The project to rehabilitate the Great Bend Municipal Airport main runway, which dates back to WW II, has come in for a landing, airport Manager Martin Miller told the City Council Monday night.
“It achieved substantial completion on Jan. 17 and was reopened,” Miller said. He was giving a report on the multi-million effort that started in the spring of 2019, and benefited from federal and state grant funding.
Related to the completion, the council authorized Mayor Cody Schmidt to sign a contract amendment with Burns and McDonald of Wichita for the Great Bend Municipal Airport runway project.
The amendment augments the original aeronautical geographical information system (AGIS) contract to add surface measurements required by the Federal Aviation Administration to close-out the runway construction grant, Miller said.
The change increased the cost by $25,000, but the engineers thought that they could absorb the additional expense. So, the not-to-exceed costs remain the same at $1,103,920 for construction phase services.
All that is left to be done is mark of about 21 or so “punch list” items, Miller said. These include painting of the runway markings incorporating reflective beads and reprogramming the new LED lights.
As for the runway, the project was done in two parts.
First,there was the southern 5,500 feet of the runway that fell under a Federal Aviation Administration project. The city received a $6,734,361 grant that will cover 90 percent of the work, with the city paying $782,000.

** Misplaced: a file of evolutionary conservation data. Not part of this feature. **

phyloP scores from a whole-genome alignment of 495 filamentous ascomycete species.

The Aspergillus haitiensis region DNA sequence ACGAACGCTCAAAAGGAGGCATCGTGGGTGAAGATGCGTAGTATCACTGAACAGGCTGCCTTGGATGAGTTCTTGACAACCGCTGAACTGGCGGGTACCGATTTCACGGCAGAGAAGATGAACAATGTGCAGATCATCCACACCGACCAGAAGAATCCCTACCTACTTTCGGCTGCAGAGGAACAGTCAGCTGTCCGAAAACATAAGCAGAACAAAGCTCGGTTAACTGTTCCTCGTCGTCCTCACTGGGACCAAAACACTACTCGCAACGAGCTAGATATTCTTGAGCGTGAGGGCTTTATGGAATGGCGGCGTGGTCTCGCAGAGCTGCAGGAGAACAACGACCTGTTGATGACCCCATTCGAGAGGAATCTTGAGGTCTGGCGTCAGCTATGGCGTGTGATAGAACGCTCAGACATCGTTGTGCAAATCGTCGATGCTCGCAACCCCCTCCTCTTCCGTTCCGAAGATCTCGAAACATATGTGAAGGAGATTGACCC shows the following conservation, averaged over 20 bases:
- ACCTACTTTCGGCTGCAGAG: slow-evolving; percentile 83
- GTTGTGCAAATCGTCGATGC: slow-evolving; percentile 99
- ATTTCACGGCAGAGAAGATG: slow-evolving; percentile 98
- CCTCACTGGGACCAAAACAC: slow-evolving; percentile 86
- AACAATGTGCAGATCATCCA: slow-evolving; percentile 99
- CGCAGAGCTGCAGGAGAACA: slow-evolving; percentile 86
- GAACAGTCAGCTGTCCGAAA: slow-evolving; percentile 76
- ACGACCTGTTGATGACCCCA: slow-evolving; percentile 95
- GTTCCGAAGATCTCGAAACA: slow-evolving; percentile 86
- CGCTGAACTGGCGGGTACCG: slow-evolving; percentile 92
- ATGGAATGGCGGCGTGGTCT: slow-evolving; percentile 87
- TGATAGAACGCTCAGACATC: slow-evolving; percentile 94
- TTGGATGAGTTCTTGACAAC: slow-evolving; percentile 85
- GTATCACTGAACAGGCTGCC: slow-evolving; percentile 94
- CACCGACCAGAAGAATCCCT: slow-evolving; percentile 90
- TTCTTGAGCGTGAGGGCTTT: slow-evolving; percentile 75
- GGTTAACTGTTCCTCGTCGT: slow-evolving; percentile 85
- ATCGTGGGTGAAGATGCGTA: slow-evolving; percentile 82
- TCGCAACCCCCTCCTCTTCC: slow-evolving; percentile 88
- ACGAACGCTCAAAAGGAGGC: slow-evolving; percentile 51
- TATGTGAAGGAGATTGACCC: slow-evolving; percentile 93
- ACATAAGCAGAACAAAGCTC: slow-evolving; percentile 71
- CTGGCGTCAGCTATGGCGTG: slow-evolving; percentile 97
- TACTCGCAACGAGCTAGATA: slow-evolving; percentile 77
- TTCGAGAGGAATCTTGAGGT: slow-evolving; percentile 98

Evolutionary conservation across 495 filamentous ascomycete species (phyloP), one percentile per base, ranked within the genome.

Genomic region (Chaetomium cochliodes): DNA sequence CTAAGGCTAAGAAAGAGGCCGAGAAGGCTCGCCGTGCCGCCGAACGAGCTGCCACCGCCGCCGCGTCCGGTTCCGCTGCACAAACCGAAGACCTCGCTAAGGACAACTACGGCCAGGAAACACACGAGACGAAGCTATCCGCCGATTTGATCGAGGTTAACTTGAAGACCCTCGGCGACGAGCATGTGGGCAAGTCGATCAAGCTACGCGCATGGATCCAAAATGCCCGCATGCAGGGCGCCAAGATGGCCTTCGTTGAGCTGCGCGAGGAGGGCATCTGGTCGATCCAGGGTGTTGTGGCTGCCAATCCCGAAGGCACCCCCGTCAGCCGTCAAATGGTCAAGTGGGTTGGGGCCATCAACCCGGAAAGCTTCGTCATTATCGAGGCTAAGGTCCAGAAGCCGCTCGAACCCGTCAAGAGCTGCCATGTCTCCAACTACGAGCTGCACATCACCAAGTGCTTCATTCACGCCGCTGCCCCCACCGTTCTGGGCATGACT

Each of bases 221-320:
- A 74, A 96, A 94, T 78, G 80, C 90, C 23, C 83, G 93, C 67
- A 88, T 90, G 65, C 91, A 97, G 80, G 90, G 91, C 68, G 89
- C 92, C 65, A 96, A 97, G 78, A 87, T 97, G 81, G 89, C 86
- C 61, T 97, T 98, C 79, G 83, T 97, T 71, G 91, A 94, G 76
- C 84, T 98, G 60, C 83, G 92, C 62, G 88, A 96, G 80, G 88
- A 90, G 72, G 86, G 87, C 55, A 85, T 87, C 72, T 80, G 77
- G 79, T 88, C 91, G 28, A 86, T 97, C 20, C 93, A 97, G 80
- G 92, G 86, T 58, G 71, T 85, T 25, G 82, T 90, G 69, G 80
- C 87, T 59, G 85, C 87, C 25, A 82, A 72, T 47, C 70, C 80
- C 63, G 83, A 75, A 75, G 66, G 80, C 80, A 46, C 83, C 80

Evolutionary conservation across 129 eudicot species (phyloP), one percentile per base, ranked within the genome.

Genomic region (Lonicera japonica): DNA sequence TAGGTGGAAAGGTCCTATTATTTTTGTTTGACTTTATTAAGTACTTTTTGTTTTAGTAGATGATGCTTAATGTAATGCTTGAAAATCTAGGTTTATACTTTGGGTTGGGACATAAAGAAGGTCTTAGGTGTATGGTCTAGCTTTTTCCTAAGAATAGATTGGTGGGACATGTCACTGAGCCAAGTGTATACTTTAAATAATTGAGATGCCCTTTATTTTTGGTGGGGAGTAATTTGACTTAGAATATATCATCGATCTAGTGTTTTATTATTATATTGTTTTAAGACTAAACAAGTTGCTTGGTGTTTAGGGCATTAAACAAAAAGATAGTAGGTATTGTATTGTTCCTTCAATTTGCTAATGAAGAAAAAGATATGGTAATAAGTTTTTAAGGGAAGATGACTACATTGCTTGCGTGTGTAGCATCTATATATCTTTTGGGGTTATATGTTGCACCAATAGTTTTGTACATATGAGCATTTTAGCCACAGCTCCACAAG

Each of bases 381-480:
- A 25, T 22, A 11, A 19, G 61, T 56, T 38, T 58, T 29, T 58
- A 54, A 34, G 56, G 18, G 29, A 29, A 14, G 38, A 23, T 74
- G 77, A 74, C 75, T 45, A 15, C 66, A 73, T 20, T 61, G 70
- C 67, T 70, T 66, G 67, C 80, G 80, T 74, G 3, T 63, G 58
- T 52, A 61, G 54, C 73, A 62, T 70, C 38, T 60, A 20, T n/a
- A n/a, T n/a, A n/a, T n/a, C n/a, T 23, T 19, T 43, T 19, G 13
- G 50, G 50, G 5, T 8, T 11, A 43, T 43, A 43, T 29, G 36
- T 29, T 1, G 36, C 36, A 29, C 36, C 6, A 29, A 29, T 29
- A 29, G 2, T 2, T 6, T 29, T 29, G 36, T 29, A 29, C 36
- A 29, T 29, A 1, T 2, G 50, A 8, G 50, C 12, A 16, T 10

In October 2018, the council authorized contracts, bonds and surety with Venture Corporation and Burns and McDonnell for the Federal Aviation Administration’s runway project, allowing that project to proceed.
However, Miller said the runway, which dates back to World War II when it was part of the U.S. Army Airforce airfield to train B-29 bomber crews, is 7,851 feet long. This makes it the longest landing strip in central Kansas and among the longest in the state.
In other words, this left the 2,351 feet not covered by the FAA funding. So, the city would have been responsible for 100 percent of the design and reconstruction of the remainder, Miller said.
However, Great Bend received a grant through the Kansas Department of Transportation Aviation Division. This covered 90 percent of the $444,891 total for the additional stretch, with the city covering about $45,000.
So, in all, the city will pay about $827,000 to have both the southern and northern portions of the runway rebuilt, Miller said.